• Section 877A(d). 877A (d) is the first of the exclusion rules. Deferred compensation is taxed subject to specific rules herein. In this subsection, you will find references to the types of individuals—covered expatriates—who are taxed on deferred compensation under these special rules.

• Section 877A(e). This is the second time the mark-to-market tax system excludes “certain tax-deferred accounts.” Likewise, the paragraph addresses how these assets are taxed on protected expatriates.

• Section 877A(f). 877A (f) is the third exemption from the mark-to-market tax system for beneficial interests in non-grantor trusts. Again, these tax rules only apply to protected expats.

• Section 877A(g). These are the definitions.

• Section 877A(h). These are other tax rules, bits and pieces. They can only apply to covered expatriates.

• Section 877A(i). In this subsection, Congress directs the Department of the Treasury to develop regulations interpreting section 877A.

From what I see, IRC §877A (the exit tax rules) do not apply to those who are merely expatriates. Only covered expatriates are people “to whom Section 877A applies”, so only covered expatriates will trigger the requirement built into IRC §6039G to report information to the government on Form 8854.

The same conclusion would be reached by Notice 2009-85, more specifically Section 877A: only covered expatriates must file Form 8854:

Background. Section 301(e) of the Act amended section 6039G to impose a requirement on any individual to whom section 877A (the exit tax rules) applies for any taxable year to provide a statement that includes certain information as provided in section 6039G, including details of the individual’s worldwide income, worldwide assets, and liabilities. The Treasury Department and the IRS intend to issue regulations under section 877A that will require covered expatriates liable for tax under section 877A to report certain information in connection with their expatriation. Until the issuance of such regulations, covered expatriates must report information in compliance with the rules outlined in this notice and any other information that the IRS may require. Emphasis added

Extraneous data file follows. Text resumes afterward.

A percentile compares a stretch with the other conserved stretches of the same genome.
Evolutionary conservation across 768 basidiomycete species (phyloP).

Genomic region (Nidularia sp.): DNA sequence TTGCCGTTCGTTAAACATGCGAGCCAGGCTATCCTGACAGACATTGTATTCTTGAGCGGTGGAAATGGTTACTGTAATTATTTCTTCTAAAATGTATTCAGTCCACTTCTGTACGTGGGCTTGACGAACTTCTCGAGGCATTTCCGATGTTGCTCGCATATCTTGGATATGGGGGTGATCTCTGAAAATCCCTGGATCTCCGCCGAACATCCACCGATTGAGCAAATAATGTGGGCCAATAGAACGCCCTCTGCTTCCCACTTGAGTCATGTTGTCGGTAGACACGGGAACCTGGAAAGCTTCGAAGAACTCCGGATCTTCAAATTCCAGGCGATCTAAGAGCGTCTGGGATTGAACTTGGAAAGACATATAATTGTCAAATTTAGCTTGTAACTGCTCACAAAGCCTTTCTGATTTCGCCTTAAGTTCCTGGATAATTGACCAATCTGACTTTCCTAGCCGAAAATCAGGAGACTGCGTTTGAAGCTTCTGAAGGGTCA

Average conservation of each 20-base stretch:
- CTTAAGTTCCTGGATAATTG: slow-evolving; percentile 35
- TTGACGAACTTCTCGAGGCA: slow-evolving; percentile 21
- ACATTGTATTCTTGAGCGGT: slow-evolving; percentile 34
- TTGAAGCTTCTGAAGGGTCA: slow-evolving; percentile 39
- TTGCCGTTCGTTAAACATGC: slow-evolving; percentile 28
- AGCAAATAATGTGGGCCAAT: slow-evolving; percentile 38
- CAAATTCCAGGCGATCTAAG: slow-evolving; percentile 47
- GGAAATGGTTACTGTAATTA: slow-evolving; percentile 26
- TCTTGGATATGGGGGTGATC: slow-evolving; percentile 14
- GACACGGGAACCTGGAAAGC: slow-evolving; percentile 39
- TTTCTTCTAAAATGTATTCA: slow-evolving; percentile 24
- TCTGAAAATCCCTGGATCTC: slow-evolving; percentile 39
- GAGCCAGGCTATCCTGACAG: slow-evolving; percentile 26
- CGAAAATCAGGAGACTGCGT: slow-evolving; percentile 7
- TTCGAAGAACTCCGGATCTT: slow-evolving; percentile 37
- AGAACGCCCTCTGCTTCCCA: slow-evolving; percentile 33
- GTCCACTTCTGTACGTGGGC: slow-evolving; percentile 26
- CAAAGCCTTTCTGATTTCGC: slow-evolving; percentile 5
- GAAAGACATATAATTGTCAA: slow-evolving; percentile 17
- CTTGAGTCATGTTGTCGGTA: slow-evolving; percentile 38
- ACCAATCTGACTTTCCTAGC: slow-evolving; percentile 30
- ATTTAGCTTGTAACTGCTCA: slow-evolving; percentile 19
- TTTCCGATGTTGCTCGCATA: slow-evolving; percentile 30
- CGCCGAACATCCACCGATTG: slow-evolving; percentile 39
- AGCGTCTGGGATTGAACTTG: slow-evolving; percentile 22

Non-covered Expatriate

Notice 2009-85 does not address reporting requirements for Non-covered Expatriates. Silence means nothing but silence. Therefore, we cannot assume that Notice 2009-85 is intended (for covered expatriates only) to relieve Non-covered Expatriates from the requirement to file Form 8854. If my logic is correct, there is no legal requirement for a Non-covered Expatriate to comply with the requirements of IRC § 6039G. (This is probably wrong). However, the IRS has general authority to design forms and collect data necessary to enforce federal tax laws to support the requirement that uncovered expatriates file Form 8854. How does the IRS know whether a taxpayer is a Non-covered Expatriate? Quite simply, enough information must be provided to the IRS via a form for the IRS to understand it. In order to determine whether a taxpayer is a Covered Expatriate or a Non-covered Expatriate, the IRS must know whether various IRC § 877A statutory thresholds are met:

–          Your average tax liability for the five tax years preceding your year of disposition is $165,000 or more (assuming disposition in calendar year 2016) [IRC §§877A(g)(1)( A), 877(a)(2)(A). ); Review procedures. 2017-58, section 3.32]; Or

–          Net worth as of date of emigration is $2,000,000 or more [IRC §§877A(g)(1)(A), 877(a)(2)(B)], using the fair market value on that day; Or

–          Failure to demonstrate full compliance with all federal tax obligations, reporting, and payment obligations for the five years preceding the year of expatriation IRC §§877A(g)(1)(A), 877(a)(2) (VS)].

Part IV of Form 8854 is designed to help the IRS obtain this information. Without it, it would be impossible to determine the exact amount of tax payable by a person who renounces U.S. citizenship or permanent resident status. Therefore, although IRC § 6039G does not specifically require non-covered expatriates to file an information return, the IRS’s general authority to ask you to provide documents justifies the filing requirement for non-covered expatriates.

Late submission of Form 8854

Back to the question of late filing Form 8854. What if you miss a deadline?

Covered expatriate: $10,000 penalty

IRC §6039G is very clear on penalties. If a “person to whom section 877A applies” fails to file Form 8854 or if you file it late:

These people will have to pay a penalty of $10,000 unless it is proven that this failure was due to reasonable cause and not willful negligence.

Non-covered expatriate: No $10,000 Penalty